Last Friday was not a good one for residents near Mayflower, Arkansas. An Exxon Mobile (NYSE:XOM) pipeline carrying heavy oil from Illinois to the U.S. Gulf Coast ruptured, spilling thousands of barrels of oil. Exxon has since shut the 96,000 barrel-per-day Pegasus pipeline and cleanup has begun, but this spill could end up having a lasting impact on more than just Mayflower’s residents.
Impact on Canadian companies
Canadian crude oil pricing has been under pressure due to a lack of pipeline capacity throughout North America. Just as the differential between Western Canadian Select and West Texas Intermediate had shrunk to its narrowest in more than a year, the closing of the Pegasus line means Canadian oil has lost an outlet for an undetermined amount of time. This could contribute to the differential blowing back out. Bad news for Canadian oil companies.
Although TransCanada Corp. (TSX:TRP) doesn’t face the same kind of price risk as the Canadian oil producers, the Exxon spill provides more ammo for those opposed to TRP’s Keystone Pipeline expansion. This project will move oil from Alberta to the U.S. Gulf Coast, adding necessary pipeline capacity and keep the differential mentioned above narrow. U.S. politicians are unlikely to ignore this spill, leading to further uncertainty for TransCanada and the producers that Keystone will serve.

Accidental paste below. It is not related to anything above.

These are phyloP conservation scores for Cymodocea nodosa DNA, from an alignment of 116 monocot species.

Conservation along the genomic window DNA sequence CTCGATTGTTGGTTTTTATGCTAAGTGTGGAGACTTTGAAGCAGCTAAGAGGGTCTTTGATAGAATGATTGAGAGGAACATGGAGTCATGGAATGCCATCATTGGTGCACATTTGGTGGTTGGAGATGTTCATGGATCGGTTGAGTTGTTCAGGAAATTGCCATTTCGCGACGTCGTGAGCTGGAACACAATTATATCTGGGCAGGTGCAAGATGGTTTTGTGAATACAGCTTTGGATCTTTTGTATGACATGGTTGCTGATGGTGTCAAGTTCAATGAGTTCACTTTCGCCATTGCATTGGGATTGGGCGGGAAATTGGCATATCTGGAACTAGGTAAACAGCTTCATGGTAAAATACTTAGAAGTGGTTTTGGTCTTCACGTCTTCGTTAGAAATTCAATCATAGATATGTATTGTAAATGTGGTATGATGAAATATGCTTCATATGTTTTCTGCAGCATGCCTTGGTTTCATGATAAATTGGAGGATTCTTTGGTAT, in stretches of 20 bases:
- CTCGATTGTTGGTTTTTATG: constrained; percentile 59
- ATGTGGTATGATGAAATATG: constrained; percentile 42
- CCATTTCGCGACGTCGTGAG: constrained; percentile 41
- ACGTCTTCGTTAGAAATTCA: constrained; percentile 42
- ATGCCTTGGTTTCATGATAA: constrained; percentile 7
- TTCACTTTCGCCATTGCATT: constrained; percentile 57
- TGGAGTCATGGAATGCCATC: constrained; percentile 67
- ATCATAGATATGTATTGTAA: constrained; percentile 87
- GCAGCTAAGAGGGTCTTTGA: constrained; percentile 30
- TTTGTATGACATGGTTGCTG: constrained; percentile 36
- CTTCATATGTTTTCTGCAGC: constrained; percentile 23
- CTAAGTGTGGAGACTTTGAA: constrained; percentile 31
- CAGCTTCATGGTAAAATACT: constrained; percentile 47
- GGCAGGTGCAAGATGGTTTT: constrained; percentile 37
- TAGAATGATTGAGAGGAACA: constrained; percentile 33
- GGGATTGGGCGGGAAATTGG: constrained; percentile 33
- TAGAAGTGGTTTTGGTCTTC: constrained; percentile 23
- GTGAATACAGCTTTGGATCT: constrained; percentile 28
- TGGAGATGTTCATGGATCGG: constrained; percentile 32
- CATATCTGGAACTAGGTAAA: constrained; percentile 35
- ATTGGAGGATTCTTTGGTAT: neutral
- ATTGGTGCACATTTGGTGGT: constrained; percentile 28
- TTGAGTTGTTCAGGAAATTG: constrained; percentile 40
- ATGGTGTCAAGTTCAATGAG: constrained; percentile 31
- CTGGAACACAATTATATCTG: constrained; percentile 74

Finally, one Canadian company that might actually benefit from the Pegasus rupture and ensuing clean-up is Badger Daylighting (TSX:BAD). Badger’s Hydrovac excavator (essentially a big vacuum truck) is used primarily for digging trenches in congested grounds. However, the trucks can also be used for debris removal. A Reuters photo captured one of Badger’s trucks on the Pegasus clean-up scene.
Regardless of the size of the Exxon spill, its impact could be felt throughout the North American energy complex. Particularly if it proves to be the final piece of evidence required by Keystone’s opposition to block the project. Keystone offers a critical outlet for Canadian oil and if it isn’t constructed, it could be a sizeable setback for this country’s energy companies.
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Fool contributor Iain Butler does not own shares in any of the companies mentioned in this report at this time. The Motley Fool has no positions in the stocks mentioned above.
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